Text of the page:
Imagine you're doing design research on smartphone use. If you ask a person how much time they spend on their phone every day and the response is "10 minutes," that's a bit hard to believe. When responding to a question like that, people may want to please the interviewer, sound intelligent, or are completely unaware of the reality. That's why design research is important: your goal is to learn about users and their actual behaviors beyond what they say they do.
Research is a way to gain critical insights into user needs and behaviors in order to build better products. It's an early investment of time (and money) that will have long-term benefits. It's much smarter to design for the right audience from the start, rather than having to start over completely.
To begin, the design researcher makes a plan based on the project goals.
As much as possible, their research involves:
Getting out into the world.
Understanding the environment.
Observing in a context where behaviors are acted out.
From this work in the field, they can extract insights and key takeaways to share with team members to inform the product, service, or feature direction.
Design research, sometimes called user research, is thinking critically. Through this process, a design researcher can confirm assumptions or provide an alternative reality. Therefore, they must be aware of effective ways to frame research, ask questions, and examine bias.
Ultimately, design research is about embracing curiosity and being open to learning from and being inspired by others. Small unexpected insights can have a huge impact.
We'll look at research methods, interview techniques (and how to ask better questions), ethnographic methods, and ways to analyze your data and findings throughout this course. Research is only valuable if you apply what you learn.
Research in the Real World
Erika Hall is a leading design researcher and the author of Just Enough Research (highly recommended). She also talks about the importance of research with a sense of humor while walking us through examples she has encountered in her own practice at Mule Design.
You don't always have to be right. It's more powerful to have a good question than the right answer. Erika Hall at UX Salon. [29:49 min]
A few key ideas:
Knowledge is the way to close the gap between assumptions and the real world.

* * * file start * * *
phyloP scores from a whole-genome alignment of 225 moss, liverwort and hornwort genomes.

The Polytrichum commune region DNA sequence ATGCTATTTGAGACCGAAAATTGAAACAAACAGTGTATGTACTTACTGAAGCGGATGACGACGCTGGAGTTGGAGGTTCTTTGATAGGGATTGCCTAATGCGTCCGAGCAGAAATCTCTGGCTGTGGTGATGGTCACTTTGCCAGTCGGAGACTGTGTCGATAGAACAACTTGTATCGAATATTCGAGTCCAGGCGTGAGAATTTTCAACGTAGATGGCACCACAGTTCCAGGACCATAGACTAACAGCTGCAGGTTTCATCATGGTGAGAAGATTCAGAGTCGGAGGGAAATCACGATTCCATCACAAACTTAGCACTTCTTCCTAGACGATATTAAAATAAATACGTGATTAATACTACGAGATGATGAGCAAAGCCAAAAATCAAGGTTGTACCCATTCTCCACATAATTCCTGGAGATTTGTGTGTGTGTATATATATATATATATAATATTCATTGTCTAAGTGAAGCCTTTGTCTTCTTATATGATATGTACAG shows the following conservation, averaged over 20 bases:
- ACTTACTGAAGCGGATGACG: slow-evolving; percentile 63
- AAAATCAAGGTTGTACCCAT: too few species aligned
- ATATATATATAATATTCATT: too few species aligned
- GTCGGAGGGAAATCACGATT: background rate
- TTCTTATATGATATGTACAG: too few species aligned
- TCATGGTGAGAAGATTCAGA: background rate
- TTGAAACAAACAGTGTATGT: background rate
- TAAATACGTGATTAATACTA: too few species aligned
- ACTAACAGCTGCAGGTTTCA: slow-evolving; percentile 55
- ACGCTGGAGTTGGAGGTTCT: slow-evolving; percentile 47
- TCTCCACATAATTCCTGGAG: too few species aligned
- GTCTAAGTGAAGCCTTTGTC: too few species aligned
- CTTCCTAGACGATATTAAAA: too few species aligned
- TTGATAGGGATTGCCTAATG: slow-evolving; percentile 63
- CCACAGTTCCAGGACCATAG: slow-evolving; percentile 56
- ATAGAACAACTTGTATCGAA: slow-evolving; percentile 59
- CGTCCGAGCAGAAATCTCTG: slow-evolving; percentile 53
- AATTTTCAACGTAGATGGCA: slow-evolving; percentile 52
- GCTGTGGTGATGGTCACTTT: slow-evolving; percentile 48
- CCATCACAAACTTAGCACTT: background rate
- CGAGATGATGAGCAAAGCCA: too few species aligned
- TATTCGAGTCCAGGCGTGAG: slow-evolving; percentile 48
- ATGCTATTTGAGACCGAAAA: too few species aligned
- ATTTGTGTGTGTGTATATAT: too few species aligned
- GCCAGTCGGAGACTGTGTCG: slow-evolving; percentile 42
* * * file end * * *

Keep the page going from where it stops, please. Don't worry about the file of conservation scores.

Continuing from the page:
Better informed decisions ensure that better design gets out into the world.
Data doesn't change minds. You need a human element.
You and your team may have different worldviews, so you need to know what you're talking about.
Finding the right answer is different than wanting the right answer. - Erika Hall
Know Your Bias
Biases are subtle judgments you bring to everything you do, and they are informed by your background, thoughts, habits, and attitudes. They can take many forms but often involve making assumptions around gender, race, religion, ethnicity, education. So how can you understand the users you are designing for if you've already decided what they need and what they are like?
When you're approaching design research, you need to be aware of your individual biases and minimize their influence. However, it's better to acknowledge that you have them rather than ignore them. Awareness, or consciousness, is the first step to looking past any assumptions.
Google's research has shown that education is the first step to minimizing bias. They've created a series of tools called Unconscious Bias @ Work to start the conversation.
Google on Unconscious Bias. Think about your expectations [about people] at the start of this video, and again at the end. [3:58 min]
Rafael Smith of IDEO discusses everyday unconscious biases and addresses the inaccurate judgments we make about people. He points to opportunities to minimize negative influences.
Design for Unconscious Bias – Rafael Smith of IDEO [21:04 min] Notice how Rafael uses storytelling to communicate his ideas: he opens his talk with an exercise to prove a point, weaves in his own personal narrative, and walks through real-world examples.
Research is important because you learn about users and their true behavior and beyond what they say they do.
Research allows you to confirm assumptions or provide alternatives.
Conducting research around your product will save you time and money in the long run.
Biases exist. When you're approaching design research, be aware of your individual biases and minimize their influence on your design research.
Once we are all set up about the why, let’s discover together the different research methods!